I missed this article when it was published a couple of days ago, but it points to the possibility that Sony will soon be introducing a pliable, 13.3-inch reading device. There have been hints at these types of newspaper-friendly units for several years now – this one could be available in late 2013.
A few short articles about 2012 sales figures:
Ebooks now 1/5 of US book sales: Mashable
Ebooks account for nearly 1 billion in trade growth: Digital Book World
Ebooks account for 20% of US books sales in 2012: Good E-Reader
An interesting point about the above three articles is each respective author (or website editor) has his or her own way to spell “e-book.” I have struggled with this myself, mainly because there appears to be a kind of view emerging that the “camel-case” (or CamelCase) spelling – “eBook” – is “classier.” I think this is happening because people have become too influenced by brand spelling (iPhone, PowerPoint, AstroTurf, et cetera). However, it is incorrect. Forcing a lower-case “e” also looks horrible at the beginning of a sentence. If it is not a proper noun, one must be able to capitalize it at the beginning of a sentence. “EBook?” No.
Most dictionaries agree that the hyphenated “e-book” is the correct spelling. This is OK, but just as “e-mail” is now usually spelled “email,” I think “ebooks” will emerge as the standard. “E-reader” and “e-ink” will likely follow the same path. Note that the term “E Ink” with no hyphen is a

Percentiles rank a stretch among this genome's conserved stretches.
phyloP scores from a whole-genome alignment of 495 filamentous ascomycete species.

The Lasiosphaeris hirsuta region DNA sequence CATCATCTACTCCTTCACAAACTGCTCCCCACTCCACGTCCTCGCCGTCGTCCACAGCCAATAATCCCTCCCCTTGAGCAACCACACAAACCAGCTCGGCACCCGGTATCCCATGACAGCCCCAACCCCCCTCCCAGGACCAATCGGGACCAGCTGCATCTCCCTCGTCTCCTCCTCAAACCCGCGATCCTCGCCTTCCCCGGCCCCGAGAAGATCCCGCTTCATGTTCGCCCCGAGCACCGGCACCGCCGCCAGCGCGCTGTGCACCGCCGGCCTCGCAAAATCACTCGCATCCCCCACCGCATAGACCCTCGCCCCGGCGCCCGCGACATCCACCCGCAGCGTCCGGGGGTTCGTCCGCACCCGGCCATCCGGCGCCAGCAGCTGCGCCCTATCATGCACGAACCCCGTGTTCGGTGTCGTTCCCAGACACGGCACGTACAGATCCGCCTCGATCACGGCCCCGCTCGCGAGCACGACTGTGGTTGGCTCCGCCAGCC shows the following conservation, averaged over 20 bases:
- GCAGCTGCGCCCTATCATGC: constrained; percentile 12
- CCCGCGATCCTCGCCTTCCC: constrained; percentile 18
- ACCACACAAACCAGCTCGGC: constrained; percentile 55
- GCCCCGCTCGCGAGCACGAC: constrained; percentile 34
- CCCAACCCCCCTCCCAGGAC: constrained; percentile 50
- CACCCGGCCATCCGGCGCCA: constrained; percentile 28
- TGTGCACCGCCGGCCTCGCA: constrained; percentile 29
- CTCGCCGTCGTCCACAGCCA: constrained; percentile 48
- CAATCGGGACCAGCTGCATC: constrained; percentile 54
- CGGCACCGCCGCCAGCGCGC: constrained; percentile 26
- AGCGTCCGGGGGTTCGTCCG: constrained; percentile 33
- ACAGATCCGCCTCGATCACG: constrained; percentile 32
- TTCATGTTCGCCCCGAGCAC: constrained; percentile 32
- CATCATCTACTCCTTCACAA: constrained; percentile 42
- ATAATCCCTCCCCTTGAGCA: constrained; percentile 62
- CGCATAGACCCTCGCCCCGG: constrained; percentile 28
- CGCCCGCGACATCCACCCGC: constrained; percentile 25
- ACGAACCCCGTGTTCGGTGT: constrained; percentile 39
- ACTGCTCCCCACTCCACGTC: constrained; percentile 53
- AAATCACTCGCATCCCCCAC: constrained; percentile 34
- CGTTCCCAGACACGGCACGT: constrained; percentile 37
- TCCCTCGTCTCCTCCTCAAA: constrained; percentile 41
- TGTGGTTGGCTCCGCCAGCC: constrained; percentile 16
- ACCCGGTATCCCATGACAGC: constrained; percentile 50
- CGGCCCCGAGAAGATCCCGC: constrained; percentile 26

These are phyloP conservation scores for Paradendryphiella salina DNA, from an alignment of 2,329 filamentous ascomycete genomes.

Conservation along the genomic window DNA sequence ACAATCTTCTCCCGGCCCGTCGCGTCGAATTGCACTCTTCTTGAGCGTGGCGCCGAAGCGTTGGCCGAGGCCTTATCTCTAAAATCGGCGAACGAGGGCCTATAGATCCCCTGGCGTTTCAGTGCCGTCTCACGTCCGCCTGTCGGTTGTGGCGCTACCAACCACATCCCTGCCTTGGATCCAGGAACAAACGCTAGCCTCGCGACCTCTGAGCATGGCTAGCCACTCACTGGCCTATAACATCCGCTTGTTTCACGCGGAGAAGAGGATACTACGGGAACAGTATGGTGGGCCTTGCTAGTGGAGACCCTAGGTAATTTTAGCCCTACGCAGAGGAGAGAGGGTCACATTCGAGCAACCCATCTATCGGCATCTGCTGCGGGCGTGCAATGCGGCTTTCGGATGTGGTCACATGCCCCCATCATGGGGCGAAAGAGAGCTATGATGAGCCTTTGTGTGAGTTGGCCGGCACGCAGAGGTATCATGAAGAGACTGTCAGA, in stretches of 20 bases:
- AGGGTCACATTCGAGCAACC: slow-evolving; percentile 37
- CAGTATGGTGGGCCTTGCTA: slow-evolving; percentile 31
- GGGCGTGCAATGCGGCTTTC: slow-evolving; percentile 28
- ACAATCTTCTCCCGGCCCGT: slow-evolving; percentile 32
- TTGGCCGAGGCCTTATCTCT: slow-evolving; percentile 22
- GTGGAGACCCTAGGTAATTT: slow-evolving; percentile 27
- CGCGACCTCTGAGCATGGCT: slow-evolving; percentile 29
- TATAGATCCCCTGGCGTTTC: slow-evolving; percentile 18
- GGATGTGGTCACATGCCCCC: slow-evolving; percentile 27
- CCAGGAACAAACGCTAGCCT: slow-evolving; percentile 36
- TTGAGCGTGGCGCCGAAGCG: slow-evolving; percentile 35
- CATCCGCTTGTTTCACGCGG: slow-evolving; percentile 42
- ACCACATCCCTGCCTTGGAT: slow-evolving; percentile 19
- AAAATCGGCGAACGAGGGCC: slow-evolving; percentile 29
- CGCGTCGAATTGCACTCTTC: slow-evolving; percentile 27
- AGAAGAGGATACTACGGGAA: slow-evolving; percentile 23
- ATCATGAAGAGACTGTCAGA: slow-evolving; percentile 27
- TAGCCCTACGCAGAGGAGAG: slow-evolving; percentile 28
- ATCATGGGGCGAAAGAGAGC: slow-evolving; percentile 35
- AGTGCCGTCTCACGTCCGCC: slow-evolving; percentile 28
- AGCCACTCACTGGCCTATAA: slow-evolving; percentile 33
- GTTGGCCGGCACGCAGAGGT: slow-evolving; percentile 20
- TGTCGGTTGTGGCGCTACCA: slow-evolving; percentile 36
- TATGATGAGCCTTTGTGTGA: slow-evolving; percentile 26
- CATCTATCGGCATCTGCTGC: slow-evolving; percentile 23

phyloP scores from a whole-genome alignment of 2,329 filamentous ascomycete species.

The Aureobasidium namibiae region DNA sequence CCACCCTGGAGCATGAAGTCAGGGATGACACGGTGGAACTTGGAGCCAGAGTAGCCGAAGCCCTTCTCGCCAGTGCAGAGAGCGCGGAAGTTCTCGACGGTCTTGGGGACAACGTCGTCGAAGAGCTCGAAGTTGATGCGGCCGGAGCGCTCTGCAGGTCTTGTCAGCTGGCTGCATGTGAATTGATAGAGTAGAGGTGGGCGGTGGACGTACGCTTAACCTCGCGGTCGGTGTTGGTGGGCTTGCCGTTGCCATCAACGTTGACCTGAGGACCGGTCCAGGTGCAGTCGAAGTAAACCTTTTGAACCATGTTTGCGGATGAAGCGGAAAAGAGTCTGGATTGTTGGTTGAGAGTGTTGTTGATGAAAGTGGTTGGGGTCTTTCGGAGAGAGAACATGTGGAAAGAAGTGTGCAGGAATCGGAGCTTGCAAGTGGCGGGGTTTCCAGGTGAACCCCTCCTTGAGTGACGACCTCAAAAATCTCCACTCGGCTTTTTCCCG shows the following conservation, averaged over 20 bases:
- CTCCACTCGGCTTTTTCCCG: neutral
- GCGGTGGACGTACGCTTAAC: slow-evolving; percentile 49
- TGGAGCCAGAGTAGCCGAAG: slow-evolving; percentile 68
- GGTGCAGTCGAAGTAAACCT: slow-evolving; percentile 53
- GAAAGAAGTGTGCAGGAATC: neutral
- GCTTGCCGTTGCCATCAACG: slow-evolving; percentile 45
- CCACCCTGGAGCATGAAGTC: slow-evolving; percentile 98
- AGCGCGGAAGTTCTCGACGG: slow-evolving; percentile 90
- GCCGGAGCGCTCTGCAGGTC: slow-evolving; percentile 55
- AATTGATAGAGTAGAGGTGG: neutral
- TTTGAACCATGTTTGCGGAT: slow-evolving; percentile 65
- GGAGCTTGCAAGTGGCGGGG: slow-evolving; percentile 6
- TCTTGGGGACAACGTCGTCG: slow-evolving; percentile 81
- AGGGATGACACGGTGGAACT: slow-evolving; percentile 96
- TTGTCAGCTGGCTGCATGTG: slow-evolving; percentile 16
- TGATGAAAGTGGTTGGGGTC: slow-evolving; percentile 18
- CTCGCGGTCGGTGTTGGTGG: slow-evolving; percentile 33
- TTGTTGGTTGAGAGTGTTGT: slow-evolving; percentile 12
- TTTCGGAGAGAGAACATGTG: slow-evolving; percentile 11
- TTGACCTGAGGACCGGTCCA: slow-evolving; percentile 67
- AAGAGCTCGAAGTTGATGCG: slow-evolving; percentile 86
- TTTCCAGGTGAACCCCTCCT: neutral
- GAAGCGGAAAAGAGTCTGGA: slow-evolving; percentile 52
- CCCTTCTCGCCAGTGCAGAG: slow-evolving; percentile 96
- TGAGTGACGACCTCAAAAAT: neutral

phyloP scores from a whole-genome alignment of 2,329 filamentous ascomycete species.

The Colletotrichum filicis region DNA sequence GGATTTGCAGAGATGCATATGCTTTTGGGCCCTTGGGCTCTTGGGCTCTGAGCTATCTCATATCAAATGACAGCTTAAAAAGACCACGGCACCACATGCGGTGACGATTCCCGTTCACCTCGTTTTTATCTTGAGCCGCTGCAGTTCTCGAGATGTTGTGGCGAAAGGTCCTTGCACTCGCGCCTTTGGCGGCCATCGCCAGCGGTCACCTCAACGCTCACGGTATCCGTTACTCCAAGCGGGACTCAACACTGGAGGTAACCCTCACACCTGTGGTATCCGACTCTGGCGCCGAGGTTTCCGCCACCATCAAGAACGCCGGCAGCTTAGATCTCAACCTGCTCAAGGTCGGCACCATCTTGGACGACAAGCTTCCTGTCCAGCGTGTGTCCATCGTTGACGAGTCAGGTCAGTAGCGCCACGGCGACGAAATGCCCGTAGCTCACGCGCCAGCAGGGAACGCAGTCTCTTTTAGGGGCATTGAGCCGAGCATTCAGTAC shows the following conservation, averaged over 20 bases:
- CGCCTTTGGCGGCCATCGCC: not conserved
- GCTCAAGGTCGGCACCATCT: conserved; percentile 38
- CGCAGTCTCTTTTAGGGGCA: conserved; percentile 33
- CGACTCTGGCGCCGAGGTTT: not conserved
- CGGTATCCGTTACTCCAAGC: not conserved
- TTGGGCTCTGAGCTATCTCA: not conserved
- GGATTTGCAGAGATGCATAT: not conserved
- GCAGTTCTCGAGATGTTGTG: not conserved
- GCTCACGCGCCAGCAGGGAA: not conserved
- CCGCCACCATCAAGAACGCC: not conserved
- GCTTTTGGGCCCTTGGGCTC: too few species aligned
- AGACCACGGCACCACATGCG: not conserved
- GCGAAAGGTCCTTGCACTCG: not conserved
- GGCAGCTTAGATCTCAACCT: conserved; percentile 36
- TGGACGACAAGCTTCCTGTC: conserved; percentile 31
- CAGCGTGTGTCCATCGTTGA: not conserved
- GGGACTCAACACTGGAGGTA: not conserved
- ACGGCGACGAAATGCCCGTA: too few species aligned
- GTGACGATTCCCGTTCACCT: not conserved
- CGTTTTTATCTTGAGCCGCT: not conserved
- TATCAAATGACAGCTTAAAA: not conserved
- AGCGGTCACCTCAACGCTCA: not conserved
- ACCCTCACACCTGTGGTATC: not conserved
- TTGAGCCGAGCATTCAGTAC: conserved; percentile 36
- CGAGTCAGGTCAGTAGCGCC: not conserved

brand company name, and I think the camel-case spelling “eReader” belongs to Kobo.
Looks like we could see colour e-ink Kindles at some point in the next year or two – mobile reading expert Nate Hoffelder has been following this story for a while and has today confirmed Amazon has purchased electrowetting screen tech subsidiary Liquavista from Samsung.
Check out this article on the increase in e-reading on backlit screens.
Probably not, but the rumours continue.
While this article features a picture of a flexible e-Paper prototype, the Onyx Boox won’t be flexible. The idea is that this ultra-thin display is less susceptible to damage. Once you get past that, the list of compatible formats is pretty impressive.
Dual-screen tablet devices are always interesting to those who follow ereading, if only because the devices often resemble actual books (although the success of single screen ereaders has proven this to be completely unnecessary for reading). Apparently Samsung may be planning to release such a device, in spite of the fact that previous devices have failed or even been cancelled before hitting the market. One of the major hurdles is battery life.
I’m not sure that I agree with Jani Patokallio’s conclusions in this angry blog post, but I can appreciate his frustration. Note that he is biased in favour of Lonely Planet’s PDF guides, because he works for them. I consider PDFs ebooks as well. Still, a terrific post.